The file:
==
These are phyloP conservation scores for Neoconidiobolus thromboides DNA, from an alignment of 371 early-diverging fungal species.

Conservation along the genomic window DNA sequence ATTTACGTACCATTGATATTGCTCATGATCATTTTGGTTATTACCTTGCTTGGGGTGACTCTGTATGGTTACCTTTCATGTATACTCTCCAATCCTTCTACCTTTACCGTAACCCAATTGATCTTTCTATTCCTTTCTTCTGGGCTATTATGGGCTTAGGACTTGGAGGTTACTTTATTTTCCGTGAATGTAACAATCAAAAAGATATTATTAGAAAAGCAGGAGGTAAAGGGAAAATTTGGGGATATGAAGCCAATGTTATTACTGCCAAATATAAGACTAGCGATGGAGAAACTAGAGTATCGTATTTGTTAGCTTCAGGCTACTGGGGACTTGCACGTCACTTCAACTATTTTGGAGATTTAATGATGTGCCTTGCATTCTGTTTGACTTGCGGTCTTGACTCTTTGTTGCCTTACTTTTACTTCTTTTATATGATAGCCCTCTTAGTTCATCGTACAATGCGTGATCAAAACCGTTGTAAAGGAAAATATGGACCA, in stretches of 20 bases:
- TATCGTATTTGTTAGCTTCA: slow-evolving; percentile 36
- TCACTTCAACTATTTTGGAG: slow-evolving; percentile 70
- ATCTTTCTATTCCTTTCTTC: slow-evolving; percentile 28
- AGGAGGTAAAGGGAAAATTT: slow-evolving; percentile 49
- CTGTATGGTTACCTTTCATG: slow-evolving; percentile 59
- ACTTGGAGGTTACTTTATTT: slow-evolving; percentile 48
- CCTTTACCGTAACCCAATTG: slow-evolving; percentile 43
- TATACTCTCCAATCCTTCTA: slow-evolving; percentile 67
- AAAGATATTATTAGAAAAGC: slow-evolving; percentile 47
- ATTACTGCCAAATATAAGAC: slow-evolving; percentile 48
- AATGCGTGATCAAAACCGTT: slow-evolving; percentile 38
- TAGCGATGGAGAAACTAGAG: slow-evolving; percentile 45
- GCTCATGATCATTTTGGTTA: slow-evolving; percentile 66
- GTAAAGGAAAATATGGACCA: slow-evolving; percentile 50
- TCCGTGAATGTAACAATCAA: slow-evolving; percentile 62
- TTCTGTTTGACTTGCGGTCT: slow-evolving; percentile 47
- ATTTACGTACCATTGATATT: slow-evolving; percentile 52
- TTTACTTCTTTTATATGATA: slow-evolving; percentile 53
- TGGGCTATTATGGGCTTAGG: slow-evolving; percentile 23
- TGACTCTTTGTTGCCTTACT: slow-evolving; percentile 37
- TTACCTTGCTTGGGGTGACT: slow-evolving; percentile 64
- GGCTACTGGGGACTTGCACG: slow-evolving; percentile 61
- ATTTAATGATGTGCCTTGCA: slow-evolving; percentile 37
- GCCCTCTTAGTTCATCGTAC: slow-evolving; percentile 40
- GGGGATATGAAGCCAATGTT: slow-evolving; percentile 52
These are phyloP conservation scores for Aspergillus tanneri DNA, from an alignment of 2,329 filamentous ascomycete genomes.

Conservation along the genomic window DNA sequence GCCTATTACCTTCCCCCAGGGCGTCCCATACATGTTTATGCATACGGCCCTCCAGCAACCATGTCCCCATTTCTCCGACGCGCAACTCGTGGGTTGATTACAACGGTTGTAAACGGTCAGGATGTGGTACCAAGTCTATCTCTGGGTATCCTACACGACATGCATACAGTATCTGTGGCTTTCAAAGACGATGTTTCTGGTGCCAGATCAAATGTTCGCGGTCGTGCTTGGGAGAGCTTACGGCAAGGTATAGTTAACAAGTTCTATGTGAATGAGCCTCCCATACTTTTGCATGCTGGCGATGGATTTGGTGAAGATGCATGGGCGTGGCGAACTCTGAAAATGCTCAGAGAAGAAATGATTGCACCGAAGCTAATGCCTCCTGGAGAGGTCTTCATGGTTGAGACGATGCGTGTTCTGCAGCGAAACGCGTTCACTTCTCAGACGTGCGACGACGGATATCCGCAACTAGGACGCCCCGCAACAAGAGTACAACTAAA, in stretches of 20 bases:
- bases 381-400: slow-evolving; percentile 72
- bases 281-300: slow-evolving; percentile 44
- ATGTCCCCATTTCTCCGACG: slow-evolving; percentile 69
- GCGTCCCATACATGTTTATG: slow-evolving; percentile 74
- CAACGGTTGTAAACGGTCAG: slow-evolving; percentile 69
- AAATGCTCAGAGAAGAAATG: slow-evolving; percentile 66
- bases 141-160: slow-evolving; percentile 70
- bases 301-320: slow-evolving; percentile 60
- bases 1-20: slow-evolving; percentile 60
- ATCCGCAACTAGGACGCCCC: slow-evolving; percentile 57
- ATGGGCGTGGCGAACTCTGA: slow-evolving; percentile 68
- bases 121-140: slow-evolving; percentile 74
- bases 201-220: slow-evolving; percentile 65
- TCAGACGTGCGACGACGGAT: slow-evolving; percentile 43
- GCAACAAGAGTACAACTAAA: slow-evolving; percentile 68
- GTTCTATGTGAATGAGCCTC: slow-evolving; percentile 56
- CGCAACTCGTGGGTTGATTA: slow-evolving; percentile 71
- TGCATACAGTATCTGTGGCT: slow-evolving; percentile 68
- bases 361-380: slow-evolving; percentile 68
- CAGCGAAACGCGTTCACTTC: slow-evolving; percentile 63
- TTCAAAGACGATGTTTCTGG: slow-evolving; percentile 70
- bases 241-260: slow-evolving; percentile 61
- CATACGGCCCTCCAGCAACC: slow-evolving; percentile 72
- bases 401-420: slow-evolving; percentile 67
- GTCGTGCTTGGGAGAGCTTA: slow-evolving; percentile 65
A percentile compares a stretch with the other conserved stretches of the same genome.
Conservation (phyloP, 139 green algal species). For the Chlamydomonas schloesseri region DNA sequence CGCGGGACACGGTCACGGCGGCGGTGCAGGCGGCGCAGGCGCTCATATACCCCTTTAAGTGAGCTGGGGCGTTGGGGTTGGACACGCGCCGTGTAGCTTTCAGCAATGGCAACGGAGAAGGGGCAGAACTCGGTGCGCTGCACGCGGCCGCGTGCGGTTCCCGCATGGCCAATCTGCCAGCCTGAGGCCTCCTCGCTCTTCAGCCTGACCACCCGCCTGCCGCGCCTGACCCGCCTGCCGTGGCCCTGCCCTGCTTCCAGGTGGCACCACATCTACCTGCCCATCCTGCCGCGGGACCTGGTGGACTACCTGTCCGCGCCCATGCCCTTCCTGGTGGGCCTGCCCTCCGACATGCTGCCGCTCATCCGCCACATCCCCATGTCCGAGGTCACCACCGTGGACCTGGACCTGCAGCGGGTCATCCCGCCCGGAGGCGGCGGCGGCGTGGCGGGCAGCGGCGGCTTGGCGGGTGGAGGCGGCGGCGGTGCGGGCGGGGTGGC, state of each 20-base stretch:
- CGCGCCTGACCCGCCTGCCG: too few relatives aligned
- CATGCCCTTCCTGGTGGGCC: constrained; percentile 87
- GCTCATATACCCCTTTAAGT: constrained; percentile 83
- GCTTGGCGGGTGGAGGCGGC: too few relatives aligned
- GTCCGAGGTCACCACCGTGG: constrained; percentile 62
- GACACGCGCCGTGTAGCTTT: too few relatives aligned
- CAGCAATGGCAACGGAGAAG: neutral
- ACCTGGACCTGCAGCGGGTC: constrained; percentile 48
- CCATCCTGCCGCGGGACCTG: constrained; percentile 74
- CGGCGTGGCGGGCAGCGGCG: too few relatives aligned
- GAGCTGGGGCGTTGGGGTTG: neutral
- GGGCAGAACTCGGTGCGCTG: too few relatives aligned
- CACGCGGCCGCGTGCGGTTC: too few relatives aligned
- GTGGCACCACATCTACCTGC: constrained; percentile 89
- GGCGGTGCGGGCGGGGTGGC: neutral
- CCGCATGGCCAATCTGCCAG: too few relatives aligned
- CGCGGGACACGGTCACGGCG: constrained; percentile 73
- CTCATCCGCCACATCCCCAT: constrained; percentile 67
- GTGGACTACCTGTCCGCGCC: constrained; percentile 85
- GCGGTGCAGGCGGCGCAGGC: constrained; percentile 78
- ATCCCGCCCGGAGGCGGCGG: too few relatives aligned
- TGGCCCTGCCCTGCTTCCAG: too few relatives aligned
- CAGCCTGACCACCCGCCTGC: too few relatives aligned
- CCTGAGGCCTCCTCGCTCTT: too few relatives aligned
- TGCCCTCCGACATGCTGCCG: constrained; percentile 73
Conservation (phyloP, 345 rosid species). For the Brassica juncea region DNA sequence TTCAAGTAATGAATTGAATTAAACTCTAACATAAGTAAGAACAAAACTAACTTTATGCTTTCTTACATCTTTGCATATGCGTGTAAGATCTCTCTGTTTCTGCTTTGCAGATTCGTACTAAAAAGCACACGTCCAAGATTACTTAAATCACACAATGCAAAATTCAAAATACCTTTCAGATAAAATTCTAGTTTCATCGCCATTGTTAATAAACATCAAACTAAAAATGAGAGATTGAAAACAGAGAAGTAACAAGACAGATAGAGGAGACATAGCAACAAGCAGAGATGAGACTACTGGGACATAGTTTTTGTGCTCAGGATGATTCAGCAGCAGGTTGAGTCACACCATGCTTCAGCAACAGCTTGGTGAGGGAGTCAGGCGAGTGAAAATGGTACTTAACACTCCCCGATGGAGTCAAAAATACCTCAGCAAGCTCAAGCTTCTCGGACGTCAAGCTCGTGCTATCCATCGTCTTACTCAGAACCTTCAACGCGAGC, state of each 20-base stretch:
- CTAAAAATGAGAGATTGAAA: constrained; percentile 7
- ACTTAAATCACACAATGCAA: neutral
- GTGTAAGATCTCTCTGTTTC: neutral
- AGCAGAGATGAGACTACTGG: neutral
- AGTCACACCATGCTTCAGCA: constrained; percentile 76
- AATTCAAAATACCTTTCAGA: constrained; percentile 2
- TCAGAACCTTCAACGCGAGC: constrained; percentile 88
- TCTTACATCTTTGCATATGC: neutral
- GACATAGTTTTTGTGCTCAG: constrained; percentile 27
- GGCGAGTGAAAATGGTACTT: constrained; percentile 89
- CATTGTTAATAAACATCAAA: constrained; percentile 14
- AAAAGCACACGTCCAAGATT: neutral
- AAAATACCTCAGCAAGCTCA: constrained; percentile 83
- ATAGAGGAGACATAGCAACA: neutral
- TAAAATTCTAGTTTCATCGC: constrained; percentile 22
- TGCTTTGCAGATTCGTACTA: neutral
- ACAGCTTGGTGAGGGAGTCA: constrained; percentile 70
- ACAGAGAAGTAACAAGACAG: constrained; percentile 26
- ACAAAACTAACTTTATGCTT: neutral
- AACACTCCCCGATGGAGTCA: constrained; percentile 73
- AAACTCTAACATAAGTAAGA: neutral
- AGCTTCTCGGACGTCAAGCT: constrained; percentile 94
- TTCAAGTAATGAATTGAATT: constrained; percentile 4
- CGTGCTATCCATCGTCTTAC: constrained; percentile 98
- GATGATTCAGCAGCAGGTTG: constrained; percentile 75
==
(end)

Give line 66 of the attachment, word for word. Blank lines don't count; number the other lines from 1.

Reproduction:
- CGGCGTGGCGGGCAGCGGCG: too few relatives aligned